No, holding Christmas sacred is less important than holding sacred the values that underlie it. For Christians, love and care for others are the primary values, and so complaints about being forced to debate and vote on legislation over Christmas thus seem specious. Christmas does represent a season in which we elevate our desires for peace on earth and goodwill to humankind, but still, for better or worse, politics is the means by which nations seek those goals.
Of the specific bills being considered this Christmas, the impulse behind the START arms control treaty (supported, incidentally, by the last five Republican Secretaries of State) is to make the world more peaceful for us and for our neighbors. The DREAM act, could be, as Liberty University president Carlos Camp notes, "a reasonable step in confronting the complex issue of how best to deal with the millions of undocumented immigrants who now call America home" justly and with compassion. And 9/11 first responders, as Jon Stewart showed in his final "Daily Show" of the year, await the fate of a bill extending health care benefits and compensation to them and all those ill or injured because they tried to rescue others.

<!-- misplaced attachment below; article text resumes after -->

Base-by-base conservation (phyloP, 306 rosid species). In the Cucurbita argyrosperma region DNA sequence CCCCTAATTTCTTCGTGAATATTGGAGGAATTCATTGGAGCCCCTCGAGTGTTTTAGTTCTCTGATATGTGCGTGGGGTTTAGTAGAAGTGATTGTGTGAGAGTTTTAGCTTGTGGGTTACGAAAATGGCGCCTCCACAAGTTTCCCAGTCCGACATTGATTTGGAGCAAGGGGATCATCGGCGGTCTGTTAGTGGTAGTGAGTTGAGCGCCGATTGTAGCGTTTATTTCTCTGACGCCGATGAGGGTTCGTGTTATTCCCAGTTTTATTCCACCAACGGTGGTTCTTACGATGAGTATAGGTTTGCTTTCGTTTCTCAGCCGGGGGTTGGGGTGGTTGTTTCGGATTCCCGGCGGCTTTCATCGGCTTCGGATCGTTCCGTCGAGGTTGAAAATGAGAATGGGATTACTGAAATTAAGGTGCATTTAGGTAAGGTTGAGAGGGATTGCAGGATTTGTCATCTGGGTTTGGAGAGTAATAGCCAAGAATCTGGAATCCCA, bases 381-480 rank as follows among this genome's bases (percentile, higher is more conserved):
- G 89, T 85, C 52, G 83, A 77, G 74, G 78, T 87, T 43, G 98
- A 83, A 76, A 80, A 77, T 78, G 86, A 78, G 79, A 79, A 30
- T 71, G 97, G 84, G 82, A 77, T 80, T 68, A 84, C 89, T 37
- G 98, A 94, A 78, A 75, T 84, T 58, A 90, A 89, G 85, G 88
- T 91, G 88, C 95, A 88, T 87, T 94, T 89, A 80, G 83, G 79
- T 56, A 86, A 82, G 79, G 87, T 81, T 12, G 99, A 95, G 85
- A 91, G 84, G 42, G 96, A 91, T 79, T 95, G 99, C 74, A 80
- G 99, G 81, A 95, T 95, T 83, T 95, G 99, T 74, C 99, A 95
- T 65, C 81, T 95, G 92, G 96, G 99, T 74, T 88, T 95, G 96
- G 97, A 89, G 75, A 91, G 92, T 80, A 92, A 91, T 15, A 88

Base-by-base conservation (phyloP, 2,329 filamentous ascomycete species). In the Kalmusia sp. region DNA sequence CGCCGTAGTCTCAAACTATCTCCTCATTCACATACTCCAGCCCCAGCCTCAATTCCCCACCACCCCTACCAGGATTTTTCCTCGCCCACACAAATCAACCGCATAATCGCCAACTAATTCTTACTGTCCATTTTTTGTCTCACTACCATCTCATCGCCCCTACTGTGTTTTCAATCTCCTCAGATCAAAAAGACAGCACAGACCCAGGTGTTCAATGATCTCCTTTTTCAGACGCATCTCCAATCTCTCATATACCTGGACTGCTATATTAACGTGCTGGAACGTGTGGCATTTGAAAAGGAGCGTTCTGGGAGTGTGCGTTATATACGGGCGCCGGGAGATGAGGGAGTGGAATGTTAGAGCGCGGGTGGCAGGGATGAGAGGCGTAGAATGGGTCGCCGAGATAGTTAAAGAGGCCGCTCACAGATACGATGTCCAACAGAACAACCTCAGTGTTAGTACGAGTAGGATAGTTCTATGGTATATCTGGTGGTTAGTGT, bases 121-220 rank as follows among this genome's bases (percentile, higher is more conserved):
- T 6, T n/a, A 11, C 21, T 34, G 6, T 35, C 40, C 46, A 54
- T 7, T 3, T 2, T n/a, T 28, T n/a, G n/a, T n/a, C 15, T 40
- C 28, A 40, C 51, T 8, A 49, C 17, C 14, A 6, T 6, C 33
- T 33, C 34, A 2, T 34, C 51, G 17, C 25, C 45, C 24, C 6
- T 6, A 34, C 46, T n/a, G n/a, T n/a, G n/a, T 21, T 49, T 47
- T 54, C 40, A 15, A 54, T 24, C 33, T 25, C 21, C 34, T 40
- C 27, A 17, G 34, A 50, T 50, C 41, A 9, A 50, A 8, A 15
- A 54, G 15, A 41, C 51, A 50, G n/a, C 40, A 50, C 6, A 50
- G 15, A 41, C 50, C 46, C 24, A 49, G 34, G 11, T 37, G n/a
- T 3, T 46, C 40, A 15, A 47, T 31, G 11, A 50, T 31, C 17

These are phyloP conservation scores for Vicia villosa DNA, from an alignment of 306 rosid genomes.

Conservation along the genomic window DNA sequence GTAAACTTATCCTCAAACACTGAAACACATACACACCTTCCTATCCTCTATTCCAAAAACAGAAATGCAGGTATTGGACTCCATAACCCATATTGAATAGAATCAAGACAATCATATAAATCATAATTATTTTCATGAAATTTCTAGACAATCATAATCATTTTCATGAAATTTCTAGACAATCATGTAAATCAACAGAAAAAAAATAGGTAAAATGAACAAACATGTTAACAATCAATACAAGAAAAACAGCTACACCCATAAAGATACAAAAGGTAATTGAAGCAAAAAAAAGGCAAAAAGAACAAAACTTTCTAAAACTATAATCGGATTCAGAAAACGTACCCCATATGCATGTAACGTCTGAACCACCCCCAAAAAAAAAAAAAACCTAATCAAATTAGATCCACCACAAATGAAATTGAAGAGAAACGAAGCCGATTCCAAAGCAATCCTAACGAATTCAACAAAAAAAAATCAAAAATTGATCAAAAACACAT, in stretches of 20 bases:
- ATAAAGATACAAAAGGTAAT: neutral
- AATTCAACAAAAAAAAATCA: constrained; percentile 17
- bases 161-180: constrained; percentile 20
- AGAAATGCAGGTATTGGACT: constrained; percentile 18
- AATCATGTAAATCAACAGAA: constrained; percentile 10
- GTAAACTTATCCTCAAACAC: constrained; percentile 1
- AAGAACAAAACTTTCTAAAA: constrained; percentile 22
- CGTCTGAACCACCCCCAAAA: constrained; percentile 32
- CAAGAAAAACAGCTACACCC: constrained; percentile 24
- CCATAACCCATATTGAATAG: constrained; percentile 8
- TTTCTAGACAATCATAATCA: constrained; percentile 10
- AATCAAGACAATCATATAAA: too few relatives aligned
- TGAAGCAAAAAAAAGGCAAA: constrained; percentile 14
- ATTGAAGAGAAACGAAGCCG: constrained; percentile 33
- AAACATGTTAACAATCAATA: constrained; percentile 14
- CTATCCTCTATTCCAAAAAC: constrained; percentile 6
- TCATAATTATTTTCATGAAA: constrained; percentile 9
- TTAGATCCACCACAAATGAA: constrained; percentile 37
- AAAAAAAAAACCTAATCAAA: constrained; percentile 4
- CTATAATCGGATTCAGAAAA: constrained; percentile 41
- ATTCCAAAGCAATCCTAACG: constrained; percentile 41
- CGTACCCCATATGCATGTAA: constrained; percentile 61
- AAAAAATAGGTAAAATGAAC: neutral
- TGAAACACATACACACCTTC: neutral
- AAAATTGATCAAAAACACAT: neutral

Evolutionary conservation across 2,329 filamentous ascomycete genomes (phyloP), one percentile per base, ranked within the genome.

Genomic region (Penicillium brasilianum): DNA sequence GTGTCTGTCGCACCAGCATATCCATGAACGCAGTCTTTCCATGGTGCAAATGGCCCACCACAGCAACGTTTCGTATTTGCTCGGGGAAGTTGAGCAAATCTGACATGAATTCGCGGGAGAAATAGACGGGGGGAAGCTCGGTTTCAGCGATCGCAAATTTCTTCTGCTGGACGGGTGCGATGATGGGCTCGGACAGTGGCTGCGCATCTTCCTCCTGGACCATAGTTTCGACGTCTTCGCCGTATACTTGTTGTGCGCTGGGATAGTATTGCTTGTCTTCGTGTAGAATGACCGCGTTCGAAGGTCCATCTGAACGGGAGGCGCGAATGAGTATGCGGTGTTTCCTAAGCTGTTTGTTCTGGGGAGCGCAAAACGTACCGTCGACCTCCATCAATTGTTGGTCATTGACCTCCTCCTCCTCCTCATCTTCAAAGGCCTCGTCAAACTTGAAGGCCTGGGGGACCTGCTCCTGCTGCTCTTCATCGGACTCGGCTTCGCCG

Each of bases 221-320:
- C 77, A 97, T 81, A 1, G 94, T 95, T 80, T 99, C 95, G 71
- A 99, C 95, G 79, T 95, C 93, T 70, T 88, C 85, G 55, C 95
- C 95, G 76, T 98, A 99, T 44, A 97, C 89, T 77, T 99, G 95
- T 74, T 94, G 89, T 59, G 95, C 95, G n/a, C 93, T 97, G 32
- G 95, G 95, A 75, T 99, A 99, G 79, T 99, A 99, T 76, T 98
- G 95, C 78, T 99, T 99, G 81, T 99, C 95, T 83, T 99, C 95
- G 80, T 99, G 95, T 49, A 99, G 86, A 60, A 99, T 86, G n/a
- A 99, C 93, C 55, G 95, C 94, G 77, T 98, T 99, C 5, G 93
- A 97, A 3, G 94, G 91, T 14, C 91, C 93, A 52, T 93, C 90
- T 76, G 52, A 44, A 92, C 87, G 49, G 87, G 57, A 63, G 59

Whether or not these bills are perfect bills (and all legislation represents compromise), they constitute legislation that should be discussed, amended if necessary, and voted up or down, since this is what legislators do.
Although it is the holiday season, we are fighting two costly and devastating wars; Americans are still hungry, sick, being turned out of their homes; our economy has yet to recover from the greatest economic collapse in half a century; those of us who are working, are working harder—including during the holidays.
Jon Stewart argued repeatedly last week that to constantly invoke 9/11 without caring for the people who endured it is political theater (or hypocrisy). It might also be said that invoking the sanctity of Christmas without reckoning that the greatest sacrilege at Christmas is leaving people hungry, desperate, sick, or frightened is, likewise, bankrupt.
Christmas may be a holiday, and for many of us it is a holy day.
But people still got to eat.